My Time As A Temp My Time As A Temp
28 October 2022

My Time As A Temp

Written by: Taylor Collore

As my time draws to an end working as an archaeological resource assistant with the US Forest Service, I'd like to reflect on all that I accomplished and all that was made possible BECAUSE of this program.

While working as an RA I developed a database of all African-American archaeological sites within Florida's three national forests, I wrote a National Register of Historic Places nomination for the Doe Lake Recreation Building, a significant structure built specifically for African-American recreation during the deep south's segregation era.

I performed microscopic analysis of prehistoric ceramics, some as old as 4000 years old, and developed a database for cataloguing the ceramics analyzed.

I analyzed raw lithic materials used for making stone tools and even performed ultraviolet radiation testing on them to make them glow!

I performed extensive background research into the history of the Apalachicola National Forest during the early 20th century to make determinations of archaeological site eligibilty for the National Register of Historic Places and was even able to determine some sites as significant, saving them from future commercial projects.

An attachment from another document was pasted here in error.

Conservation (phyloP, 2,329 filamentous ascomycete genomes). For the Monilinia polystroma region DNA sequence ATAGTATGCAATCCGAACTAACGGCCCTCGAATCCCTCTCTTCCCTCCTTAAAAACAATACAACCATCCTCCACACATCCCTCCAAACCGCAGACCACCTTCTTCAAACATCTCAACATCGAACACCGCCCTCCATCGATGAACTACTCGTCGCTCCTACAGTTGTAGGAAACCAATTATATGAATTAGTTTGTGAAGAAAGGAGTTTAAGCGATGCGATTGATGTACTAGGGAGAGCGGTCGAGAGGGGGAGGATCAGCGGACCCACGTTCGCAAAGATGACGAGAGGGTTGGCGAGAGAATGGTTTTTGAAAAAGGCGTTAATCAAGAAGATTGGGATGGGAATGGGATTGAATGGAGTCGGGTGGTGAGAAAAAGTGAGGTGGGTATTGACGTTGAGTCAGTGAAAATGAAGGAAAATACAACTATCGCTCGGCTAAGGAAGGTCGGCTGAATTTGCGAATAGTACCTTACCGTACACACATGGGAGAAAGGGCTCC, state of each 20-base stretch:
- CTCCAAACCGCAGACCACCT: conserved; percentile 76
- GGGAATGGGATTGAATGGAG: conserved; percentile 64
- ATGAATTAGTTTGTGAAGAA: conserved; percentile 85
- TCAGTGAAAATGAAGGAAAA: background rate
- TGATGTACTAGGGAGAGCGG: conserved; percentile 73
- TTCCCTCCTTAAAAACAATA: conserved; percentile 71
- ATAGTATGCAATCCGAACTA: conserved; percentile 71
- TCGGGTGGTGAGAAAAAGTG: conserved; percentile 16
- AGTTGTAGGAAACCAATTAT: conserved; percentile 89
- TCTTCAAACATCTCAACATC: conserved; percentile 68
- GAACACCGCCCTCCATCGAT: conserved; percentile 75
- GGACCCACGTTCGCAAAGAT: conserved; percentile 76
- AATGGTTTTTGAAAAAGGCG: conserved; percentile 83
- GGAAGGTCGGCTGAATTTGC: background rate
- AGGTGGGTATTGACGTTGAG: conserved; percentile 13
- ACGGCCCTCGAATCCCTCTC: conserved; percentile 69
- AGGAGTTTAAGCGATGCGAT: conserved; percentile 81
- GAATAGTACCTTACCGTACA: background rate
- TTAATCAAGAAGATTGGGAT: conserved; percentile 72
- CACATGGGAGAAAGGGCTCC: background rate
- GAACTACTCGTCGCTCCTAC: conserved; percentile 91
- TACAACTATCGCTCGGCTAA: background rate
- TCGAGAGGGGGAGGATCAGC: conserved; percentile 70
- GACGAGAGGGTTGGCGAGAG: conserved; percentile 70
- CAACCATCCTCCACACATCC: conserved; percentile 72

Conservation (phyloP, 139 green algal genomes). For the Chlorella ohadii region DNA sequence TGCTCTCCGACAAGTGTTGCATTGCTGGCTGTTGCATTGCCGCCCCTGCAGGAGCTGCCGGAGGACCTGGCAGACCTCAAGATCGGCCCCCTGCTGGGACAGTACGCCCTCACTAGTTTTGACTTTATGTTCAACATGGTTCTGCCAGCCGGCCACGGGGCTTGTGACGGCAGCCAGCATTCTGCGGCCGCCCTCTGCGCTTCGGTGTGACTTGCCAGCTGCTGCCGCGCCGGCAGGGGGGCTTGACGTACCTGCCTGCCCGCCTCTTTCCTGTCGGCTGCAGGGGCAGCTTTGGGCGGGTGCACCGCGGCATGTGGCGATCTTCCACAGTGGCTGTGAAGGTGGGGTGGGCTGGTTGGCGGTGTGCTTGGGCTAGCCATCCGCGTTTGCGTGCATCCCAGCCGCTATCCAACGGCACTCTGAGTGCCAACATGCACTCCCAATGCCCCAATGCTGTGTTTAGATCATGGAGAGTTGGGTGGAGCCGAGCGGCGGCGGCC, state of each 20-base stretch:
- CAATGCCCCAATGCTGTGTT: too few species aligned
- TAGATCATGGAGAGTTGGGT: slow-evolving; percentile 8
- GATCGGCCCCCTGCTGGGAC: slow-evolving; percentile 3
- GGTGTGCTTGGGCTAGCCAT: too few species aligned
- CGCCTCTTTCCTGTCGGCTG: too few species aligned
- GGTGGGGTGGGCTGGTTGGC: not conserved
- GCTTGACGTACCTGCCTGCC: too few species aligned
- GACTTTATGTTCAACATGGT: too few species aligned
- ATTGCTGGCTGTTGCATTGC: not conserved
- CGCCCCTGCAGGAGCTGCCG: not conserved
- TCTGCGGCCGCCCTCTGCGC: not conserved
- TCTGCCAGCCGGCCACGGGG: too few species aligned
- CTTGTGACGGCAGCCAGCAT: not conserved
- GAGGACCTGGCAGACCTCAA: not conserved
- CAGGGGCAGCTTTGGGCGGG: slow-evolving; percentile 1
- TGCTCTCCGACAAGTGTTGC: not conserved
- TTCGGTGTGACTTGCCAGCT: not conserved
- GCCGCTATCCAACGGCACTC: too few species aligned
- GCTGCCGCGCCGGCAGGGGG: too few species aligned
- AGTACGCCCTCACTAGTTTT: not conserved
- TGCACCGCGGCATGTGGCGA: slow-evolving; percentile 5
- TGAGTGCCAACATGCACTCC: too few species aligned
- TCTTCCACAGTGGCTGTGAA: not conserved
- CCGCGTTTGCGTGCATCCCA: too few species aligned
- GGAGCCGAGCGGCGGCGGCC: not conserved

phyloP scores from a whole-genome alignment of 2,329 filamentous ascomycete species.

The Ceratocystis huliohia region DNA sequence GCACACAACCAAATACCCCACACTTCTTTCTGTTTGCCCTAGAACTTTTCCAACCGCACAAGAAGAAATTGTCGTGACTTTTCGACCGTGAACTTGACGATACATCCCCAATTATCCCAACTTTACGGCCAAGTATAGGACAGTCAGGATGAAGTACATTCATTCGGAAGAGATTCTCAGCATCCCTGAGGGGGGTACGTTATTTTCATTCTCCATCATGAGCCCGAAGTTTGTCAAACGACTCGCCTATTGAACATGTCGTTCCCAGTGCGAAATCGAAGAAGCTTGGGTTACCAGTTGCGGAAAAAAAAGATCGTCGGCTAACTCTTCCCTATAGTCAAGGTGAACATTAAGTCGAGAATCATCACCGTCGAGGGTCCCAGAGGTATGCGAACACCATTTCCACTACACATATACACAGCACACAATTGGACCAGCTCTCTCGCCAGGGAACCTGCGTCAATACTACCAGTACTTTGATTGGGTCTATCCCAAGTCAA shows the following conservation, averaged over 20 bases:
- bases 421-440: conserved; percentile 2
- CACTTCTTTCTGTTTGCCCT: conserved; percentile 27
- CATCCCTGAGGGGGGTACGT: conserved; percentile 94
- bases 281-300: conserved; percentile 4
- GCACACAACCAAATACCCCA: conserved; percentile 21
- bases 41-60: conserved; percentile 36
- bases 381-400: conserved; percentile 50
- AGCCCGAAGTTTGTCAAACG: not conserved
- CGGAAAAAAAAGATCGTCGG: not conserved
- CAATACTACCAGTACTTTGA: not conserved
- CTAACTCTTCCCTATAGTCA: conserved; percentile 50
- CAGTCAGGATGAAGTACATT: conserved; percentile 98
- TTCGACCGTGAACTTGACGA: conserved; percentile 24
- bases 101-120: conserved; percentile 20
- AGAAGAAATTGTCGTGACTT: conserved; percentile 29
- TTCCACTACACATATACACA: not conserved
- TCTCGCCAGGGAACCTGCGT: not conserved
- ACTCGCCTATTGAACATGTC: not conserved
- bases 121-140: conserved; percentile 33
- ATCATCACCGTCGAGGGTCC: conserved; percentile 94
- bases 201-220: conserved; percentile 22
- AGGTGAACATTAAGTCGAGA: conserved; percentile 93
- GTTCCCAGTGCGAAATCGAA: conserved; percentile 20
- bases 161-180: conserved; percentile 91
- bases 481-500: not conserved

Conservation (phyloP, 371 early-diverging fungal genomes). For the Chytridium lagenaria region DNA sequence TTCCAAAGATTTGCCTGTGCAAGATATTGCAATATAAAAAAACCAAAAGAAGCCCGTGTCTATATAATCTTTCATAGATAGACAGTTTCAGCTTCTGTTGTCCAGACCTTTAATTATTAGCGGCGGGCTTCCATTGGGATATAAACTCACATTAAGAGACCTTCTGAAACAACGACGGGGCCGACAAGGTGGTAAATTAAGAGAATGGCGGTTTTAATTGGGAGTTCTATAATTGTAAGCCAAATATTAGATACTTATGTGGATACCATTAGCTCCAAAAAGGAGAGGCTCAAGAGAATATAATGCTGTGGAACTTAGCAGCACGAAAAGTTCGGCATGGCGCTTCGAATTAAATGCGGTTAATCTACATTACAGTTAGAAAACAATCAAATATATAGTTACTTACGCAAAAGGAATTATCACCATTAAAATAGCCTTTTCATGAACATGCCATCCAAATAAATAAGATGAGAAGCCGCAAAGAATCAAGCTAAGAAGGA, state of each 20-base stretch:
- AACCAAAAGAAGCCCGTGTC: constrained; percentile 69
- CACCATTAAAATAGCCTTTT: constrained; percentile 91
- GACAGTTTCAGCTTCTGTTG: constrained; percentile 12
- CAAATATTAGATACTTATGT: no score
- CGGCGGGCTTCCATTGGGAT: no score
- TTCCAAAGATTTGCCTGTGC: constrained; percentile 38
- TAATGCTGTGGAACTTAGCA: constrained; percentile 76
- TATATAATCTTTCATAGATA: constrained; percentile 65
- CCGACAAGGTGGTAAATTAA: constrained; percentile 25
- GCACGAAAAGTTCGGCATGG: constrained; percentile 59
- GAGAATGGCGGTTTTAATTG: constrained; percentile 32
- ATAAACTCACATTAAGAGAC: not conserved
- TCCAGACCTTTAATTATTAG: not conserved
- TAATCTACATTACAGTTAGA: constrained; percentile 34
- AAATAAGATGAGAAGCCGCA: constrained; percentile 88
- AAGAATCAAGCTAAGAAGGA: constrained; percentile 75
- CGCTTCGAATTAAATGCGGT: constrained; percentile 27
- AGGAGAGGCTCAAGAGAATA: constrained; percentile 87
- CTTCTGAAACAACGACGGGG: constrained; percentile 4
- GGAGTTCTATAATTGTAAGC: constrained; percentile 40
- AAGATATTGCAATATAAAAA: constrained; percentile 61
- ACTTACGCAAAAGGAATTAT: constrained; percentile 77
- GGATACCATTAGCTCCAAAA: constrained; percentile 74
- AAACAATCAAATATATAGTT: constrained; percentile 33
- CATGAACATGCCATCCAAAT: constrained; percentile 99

I was able to spend time in all three national forests: Apalachicola, Osceola, and Ocala, and I was able to find wonderful mentors who have committed themselves to ensuring my success with my future employment with the Forest Service. 

I planned and executed an archaeological expedition along the St. Johns River within the Ocala National Forest to locate archaeological sites and was able to correct site coordinates through this project and even located 2 additional unreported Indigenous mound sites.

I was able to perform extensive fieldwork and live the daily life of a forest archaeologist. I was able to fulfill my dream of archaeology and look forward to a permanent career in forest archaeology.

This has been a wonderful opportunity that has both humbled me and made me more sure of my career choice. I look forward to how I can continue to improve upon the Forest Service's mission, promote more public archaeology, and use my career to give voice to the people and cultures lost or silenced throughout time.

Thank you MANO Project and thank you Hispanic Access Foundation for this once in a lifetime opportunity! I am forever grateful.

-Taylor Collore


Agency: U.S Forest Service

Program: Resource Assistant Program (RAP)

Location: National Forests in Florida - Supervisors Office

MANO Project
is an initiative of Hispanic 
Access Foundation.

P: (202) 640-4342